If not Spartans, who then might make a fit symbol for the ADF?

In choosing to stay, fight and die, Leonidas famously assured his comrades they would “sup soon with Pluto”, by which he meant the god of the underworld. Given that the Australian Defence Force Academy boasts quite a few academics critical of Australia’s military past and the Anzac tradition, a little postmodernist re-jigging could conceivably recast this quote as a reference to Walt Disney’s well-known cartoon dog. Amiable, dim, and lacking any obvious male parts, Campbell might well find the yellow mutt acceptable.

Still, upon reflection, probably not. Campbell is critical of Spartans generally, so logic suggests only an outright opponent can capture the spirit he wishes to encourage. Xerxes is out, of course, as the appeal of his invasive multiculturalism is negated by the simple fact that he lost. Until those eager scholars at the Australian Defence Academy do a bit more work, defeat on the battlefield will continue to be regarded as an undesirable outcome.

That leaves only one real contender to replace skulls and crossbones and all that other offensive “symbology”: Ephialtes of Trachis, the turncoat who led Xerxes’ legions through a hidden mountain pass to attack Leonidas from the rear.

So Ephialates it is. Soldiers in the field might find that choice unacceptable, but what do they know or matter? The important thing in the modern, politically correct military is that the desk warriors avoid being attacked by the armies of Twitter, ABC editorialists, gender-justice advocates and those who, like Campbell, recognise The Phantom for the enemy of social cohesion that he is, purple undies and all.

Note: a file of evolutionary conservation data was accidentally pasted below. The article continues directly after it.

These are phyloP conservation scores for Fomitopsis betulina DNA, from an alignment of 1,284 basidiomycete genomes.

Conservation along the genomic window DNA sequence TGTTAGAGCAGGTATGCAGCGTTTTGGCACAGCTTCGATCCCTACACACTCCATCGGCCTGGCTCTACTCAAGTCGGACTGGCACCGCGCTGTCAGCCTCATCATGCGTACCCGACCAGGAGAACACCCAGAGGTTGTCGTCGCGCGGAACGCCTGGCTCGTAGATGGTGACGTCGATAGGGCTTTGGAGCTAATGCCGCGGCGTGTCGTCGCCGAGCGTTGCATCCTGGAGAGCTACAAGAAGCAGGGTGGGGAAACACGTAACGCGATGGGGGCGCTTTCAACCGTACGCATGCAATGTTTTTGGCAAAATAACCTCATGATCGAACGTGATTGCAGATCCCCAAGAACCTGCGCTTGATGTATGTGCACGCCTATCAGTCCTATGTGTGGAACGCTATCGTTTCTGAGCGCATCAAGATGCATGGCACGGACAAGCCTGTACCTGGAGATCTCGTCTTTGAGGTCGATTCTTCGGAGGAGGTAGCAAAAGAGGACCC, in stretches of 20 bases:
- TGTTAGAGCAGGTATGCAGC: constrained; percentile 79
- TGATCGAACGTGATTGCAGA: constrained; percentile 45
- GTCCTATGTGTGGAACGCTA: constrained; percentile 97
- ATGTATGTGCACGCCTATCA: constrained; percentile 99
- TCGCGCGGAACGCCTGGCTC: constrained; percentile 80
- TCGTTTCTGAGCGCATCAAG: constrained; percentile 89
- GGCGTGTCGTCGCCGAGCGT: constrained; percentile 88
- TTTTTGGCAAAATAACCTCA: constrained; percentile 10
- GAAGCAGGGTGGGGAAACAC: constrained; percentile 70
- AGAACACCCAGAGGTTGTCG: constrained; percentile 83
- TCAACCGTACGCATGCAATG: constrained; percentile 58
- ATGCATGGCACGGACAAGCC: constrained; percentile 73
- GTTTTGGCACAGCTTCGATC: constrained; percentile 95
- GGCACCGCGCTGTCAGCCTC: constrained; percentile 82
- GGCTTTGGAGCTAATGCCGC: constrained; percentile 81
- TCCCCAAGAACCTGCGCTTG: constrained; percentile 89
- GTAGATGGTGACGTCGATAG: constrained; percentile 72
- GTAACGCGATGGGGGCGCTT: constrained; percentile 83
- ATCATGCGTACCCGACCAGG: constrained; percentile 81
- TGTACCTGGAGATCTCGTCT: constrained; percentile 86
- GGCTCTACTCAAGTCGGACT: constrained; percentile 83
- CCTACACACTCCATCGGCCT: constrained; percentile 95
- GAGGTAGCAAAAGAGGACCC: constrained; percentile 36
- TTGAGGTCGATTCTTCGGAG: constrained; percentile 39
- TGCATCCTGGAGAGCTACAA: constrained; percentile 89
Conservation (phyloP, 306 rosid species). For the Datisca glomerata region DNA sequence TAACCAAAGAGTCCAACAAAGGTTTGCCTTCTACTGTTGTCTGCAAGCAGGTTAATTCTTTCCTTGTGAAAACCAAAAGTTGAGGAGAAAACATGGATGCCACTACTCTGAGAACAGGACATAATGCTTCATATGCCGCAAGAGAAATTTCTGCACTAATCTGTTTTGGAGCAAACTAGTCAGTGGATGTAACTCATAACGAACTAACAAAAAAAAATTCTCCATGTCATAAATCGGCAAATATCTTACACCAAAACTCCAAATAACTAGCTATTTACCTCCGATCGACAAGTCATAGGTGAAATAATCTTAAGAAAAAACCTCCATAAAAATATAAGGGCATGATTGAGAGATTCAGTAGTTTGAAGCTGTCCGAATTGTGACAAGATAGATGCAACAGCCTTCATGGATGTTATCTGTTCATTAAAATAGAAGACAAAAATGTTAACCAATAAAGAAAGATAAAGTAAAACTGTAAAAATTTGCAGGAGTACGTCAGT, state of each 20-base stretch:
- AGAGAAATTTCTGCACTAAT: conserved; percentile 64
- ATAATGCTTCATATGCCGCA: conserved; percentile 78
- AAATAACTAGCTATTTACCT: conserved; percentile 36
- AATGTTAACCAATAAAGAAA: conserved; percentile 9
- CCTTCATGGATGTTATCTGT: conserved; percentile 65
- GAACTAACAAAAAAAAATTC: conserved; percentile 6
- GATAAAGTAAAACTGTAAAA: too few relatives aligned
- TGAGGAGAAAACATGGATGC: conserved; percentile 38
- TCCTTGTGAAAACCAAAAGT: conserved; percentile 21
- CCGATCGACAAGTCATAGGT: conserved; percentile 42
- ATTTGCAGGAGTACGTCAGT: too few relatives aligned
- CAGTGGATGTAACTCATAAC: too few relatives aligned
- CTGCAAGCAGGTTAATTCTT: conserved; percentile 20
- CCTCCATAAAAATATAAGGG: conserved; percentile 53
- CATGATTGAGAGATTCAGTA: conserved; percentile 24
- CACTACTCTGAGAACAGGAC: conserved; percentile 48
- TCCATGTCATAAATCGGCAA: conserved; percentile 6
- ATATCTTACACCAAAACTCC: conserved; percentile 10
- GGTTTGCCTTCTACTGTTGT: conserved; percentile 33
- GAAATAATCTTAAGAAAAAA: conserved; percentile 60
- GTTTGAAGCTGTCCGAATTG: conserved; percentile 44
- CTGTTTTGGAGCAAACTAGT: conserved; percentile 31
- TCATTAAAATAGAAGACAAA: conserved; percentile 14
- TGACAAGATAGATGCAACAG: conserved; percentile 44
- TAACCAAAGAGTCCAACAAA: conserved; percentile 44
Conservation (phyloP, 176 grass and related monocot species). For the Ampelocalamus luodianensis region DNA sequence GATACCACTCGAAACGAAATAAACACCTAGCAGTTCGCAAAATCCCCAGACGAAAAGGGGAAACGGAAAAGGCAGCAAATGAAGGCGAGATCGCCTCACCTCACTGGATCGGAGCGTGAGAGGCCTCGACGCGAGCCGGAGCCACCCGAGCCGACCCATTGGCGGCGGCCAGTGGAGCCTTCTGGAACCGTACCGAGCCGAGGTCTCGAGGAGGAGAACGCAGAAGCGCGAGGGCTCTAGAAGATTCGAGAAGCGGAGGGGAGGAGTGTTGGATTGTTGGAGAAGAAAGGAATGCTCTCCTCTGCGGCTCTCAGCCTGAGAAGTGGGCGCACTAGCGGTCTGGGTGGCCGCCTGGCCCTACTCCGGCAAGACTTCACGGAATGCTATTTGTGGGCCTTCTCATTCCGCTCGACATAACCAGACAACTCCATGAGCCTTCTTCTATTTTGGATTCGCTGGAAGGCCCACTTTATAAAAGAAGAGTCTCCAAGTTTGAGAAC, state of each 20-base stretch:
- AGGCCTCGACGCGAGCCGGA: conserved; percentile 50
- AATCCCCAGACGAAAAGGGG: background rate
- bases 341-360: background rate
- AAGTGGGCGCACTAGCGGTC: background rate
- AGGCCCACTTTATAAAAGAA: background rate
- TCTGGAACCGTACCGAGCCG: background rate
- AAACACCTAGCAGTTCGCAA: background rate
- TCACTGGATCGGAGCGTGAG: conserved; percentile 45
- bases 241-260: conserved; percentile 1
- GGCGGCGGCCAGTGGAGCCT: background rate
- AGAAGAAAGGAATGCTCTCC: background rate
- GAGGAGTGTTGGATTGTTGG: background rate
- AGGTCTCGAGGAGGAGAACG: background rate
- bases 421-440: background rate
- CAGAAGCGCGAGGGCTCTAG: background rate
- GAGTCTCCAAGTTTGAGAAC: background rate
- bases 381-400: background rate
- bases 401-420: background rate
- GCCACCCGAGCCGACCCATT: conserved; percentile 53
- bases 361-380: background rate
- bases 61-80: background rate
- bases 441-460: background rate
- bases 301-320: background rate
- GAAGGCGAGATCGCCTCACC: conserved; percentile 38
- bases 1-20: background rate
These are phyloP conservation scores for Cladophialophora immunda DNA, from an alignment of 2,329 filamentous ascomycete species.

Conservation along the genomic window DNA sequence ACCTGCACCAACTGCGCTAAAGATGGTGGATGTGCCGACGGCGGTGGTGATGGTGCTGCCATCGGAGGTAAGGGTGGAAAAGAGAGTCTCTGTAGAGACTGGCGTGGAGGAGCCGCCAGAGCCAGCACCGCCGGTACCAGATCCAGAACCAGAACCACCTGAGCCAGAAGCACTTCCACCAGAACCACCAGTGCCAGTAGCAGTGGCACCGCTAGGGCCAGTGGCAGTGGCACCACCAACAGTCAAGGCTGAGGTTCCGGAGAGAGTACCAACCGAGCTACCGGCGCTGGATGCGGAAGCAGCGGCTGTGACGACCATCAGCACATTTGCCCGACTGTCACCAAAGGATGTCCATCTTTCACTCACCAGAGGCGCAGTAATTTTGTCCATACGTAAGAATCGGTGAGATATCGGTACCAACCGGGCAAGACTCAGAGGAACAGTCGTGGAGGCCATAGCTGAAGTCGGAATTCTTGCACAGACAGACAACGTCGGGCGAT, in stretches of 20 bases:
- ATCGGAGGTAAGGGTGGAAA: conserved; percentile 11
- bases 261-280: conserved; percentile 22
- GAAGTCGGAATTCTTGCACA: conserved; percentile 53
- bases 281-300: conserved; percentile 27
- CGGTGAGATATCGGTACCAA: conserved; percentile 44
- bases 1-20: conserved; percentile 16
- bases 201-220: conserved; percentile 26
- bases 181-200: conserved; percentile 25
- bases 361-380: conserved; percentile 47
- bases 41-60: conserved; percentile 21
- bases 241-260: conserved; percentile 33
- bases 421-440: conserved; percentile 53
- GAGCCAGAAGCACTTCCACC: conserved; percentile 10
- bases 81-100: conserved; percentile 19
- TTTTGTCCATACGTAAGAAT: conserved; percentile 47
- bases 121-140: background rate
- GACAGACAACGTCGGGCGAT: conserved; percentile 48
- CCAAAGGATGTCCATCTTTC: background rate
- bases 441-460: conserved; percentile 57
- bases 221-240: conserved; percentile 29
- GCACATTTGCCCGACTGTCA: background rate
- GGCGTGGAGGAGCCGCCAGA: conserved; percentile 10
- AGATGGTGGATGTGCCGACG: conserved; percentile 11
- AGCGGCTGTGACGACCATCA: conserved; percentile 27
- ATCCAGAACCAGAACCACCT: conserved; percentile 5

For more on Campbell’s policy, see Bernard Gaynor

 

Comments [7]

  1. LBLoveday says:

    Can’t post the photo here, but This story, by a Christian Pastor, has a photo of Campbell exiting his helicopter, which is emblazoned with The Grim Reaper.
    Following the Dawn Service on Wednesday, we have an informal commemoration at my local; I’d like to read this out, but don’t think I’d be able to get through it The Anzac on the Wall

  2. Blair says:

    “The Phantom, who was accused of promoting vigilantism ”
    “The 14th Phantom was murdered by the Singh Pirate Chandra Sykharn that (sic) infiltrated the Patrol. That made the 15th Phantom realize how vulnerable the patrol was when it was known that the Phantom was the commander. Therefore, the Phantom has since then been the unknown commander of the Patrol, rarely seen by the patrolmen.